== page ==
Why adopting mutts is basically the best thing I ever did

My mom is the best at giving advice, and one of my favorite kernels of her mother-wisdom has to do with adopting rescues.

“Go to a rescue and ask them who their favorite dog (or cat) is,” she told me. “There’s always a rescue favorite, and they make the best pets.”

As she is about most things, my mom was absolutely right. A lot of times, when it comes to adopting pets, people absolutely judge books by their covers. They adopt the fluffiest of puppies, the most Instagrammable of kitties, and ignore the just-this-side-of-weirdo-looking mutt-y pets that, like that street rat Aladdin, are total diamonds in the rough. Mutts don’t always fit inside the conventional standards of cute, and rescues can come with a rough edge or two.

Purebred polish is a beautiful thing, I’m sure all of you out there who have pups that could compete in the National Dog Show have A+ pets. But today is National Mutt Day, so lets give some sugar to the mutts of the world. To be specific, allow me to get mushy about two scrappy and sweet mutts in my life, Harvey, an 8-year old black lab/dachshund mix and Phoebe, a 7-year-old Jack Russell/chihuahua/pit bull mix.

Both Harvey (left) and Phoebe (right) weren’t getting adopted for the reasons a lot of dogs don’t get adopted. Both were middle-aged when we got them. Harvey’s missing a ton of teeth. Phoebe came to us with no leg fur as a result of a bad case of mange (“You’re always wearing shorts!” I say to her in an effort to make her feel more stylish about her bare legs, as if she can speak English/cares). But in both cases I was assured that they were kings and queens among dogs. “You will not believe what a wonderful dog Harvey is,” Harvey’s foster mom told me on the phone. “We have a lot of good dogs, but Phoebe is a prize,” a volunteer at Phoebe’s rescue told me.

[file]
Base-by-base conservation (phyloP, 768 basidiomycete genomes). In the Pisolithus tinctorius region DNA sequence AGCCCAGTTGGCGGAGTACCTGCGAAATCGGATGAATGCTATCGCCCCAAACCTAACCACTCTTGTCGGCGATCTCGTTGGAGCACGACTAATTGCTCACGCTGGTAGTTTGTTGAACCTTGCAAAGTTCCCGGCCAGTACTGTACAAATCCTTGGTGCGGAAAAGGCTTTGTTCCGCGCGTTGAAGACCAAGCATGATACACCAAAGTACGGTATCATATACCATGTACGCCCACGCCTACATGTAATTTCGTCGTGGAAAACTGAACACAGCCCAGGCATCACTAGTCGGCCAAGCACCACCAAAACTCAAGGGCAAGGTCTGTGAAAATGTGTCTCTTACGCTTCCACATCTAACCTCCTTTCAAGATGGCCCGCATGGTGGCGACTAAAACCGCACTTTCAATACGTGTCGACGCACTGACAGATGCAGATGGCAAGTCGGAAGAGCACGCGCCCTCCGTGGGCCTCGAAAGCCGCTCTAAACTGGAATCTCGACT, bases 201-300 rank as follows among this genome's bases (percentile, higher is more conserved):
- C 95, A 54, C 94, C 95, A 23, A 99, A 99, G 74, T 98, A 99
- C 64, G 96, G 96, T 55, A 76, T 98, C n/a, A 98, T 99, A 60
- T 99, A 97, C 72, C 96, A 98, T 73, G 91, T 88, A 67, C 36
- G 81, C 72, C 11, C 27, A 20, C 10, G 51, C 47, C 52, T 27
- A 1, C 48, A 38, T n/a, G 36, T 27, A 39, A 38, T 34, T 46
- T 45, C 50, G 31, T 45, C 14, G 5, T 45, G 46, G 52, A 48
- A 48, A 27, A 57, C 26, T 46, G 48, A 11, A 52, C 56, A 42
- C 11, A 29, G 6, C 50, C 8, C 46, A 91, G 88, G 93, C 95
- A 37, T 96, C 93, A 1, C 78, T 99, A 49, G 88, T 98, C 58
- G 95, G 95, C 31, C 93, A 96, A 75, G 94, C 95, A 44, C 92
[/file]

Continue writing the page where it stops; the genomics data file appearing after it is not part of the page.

Mutty rescues come with their quirks. Harvey is really freaked out by the sound my phone makes when I get text messages. (So, yes, basically my phone is on vibrate forever). Phoebe is afraid of guitars. Yes, like guitar-guitars. Harvey is a total cliché and goes nuts whenever the mailman comes by, and Phoebe tries to give me sweet-but-disgusting french-dog-kisses five times a day. They both insist on yapping at dogs 12 times their size, and I’m like “How does this make any evolutionary sense at all?” Oh, and they’re disasters when it comes to Halloween costumes.

Yeah, we’re training them, and yeah, training helps, but real talk, my dogs are always going to skew more Tramp than Lady. And I’m fine with that, honestly, more than fine, I’m great with the situation. Because their rescue people were right, they really are the best dogs. They are complete cuddle machines, funnier than any stand-up comedian I’ve ever seen, and so sweet and dear it regularly makes my heart hurt.

Of course, purebreds are just as cuddly/sweet/funny as mutts, I will not contest this point, but mutts all too often don’t get the love they deserve. When a dog is a little bit of a weirdo, it can be hard to imagine putting a red bow around her neck or placing him under the Christmas tree. But I promise you, if someone you love is in the market for a dog, and you go to the rescue and ask for the best dog they have, a dog that is getting overlooked for a superficial/dumb reason, and give this dog to your beloved as a gift, you will be giving this person the best gift ever. And if you give yourself the gift of a sweet-but-overlooked mutt, you will be giving YOURSELF the best gift ever. Like I said earlier, my mom gives great advice, I’m just passing it along <3

(Images via Instagram)